Bear charmingly pairs this oft-heavy subject matter with club-ready grooves. The existential crisis of “Who Am I” is juxtaposed with sweetly pitched-up vocals and a fizzy patchwork of synths. Bear’s playful approach to house music ensures that no amount of existential dread and doom can dampen the mood he creates throughout the album.

Bear’s tinkering, however, isn’t always transportive. The rather vanilla tropical house beat of “Baby Drive It Down” recalls Drake’s dancehall-lite, with a lifeless performance from Bear. His experimentation with trap is at first promising on “Monte Carlo,” with the support of a dreamy pillow of vocal samples, but coming in at two minutes, the track feels one note, lacking any tempo changes or even a bridge, suggesting it was perhaps better fit for an interlude.

The cover of Outer Peace depicts Bear gazing intently at a computer screen, surrounded by instruments in a clean, sterile room. He reportedly created the majority of the album during an unaccompanied two-week retreat off Northern California’s Russian River, and this isolation can be felt throughout. The album’s title represents the remarkable possibility of finding freedom from the outside world by letting loose on the dance floor and experiencing liberation in a crowd of strangers. Bear certainly takes the album there at several points, but in the limited scope and cerebral slant of these too-brief songs, he loses that outer peace.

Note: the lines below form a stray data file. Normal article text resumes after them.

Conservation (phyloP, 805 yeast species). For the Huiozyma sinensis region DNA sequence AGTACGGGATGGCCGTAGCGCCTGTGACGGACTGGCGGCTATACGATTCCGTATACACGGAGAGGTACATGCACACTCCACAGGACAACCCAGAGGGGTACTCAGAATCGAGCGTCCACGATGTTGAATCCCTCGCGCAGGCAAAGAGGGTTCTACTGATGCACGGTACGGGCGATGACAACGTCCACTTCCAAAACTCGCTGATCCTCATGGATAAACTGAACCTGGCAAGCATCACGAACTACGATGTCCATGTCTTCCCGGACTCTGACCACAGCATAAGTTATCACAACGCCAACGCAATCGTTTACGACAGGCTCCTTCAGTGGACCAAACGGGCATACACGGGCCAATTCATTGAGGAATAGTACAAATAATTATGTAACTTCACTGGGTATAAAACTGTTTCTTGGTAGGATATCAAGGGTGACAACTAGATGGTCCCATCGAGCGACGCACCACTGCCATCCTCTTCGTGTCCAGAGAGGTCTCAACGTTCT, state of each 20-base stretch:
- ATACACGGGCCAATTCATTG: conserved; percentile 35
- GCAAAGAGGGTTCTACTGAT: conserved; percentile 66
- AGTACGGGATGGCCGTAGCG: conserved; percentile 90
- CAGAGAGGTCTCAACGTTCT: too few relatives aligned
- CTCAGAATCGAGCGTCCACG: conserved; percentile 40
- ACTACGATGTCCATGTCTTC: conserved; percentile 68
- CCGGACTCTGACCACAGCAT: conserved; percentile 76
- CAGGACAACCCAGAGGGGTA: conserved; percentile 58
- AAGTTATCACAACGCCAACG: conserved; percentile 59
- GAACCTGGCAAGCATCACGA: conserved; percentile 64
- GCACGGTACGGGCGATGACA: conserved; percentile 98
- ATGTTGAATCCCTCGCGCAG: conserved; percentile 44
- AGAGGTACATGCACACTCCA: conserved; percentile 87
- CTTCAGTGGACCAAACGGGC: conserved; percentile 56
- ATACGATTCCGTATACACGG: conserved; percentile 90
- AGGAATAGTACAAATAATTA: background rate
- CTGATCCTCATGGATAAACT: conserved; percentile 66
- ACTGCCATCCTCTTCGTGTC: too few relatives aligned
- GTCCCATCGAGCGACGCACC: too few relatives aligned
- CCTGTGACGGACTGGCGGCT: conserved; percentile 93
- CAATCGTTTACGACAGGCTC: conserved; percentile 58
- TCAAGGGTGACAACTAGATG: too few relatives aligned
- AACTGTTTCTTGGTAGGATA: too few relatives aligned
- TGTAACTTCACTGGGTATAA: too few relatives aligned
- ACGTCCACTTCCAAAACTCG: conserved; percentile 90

Label: Carpark Release Date: January 18, 2019 Buy: Amazon

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Review: Joe Jackson’s Fool Is a Concise and Punchy Nostalgia Trip

On Fool, Joe Jackson sounds younger and angrier than he has in years.

3.0

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Joe Jackson, Fool

Joe Jackson has spent the better part of four decades trying to put some distance between himself and his debut, Look Sharp!, a collection of acerbic new-wave pop songs that earned him the label of “angry young man.” But on his 21st album, Fool, he sounds younger and angrier than he has since 2003’s deliberately retro Volume 4. Maybe it’s a symptom of nostalgia: Fool, after all, is being released almost 40 years to the day after Look Sharp!, accompanied by a tour that promises to draw from Jackson’s entire career.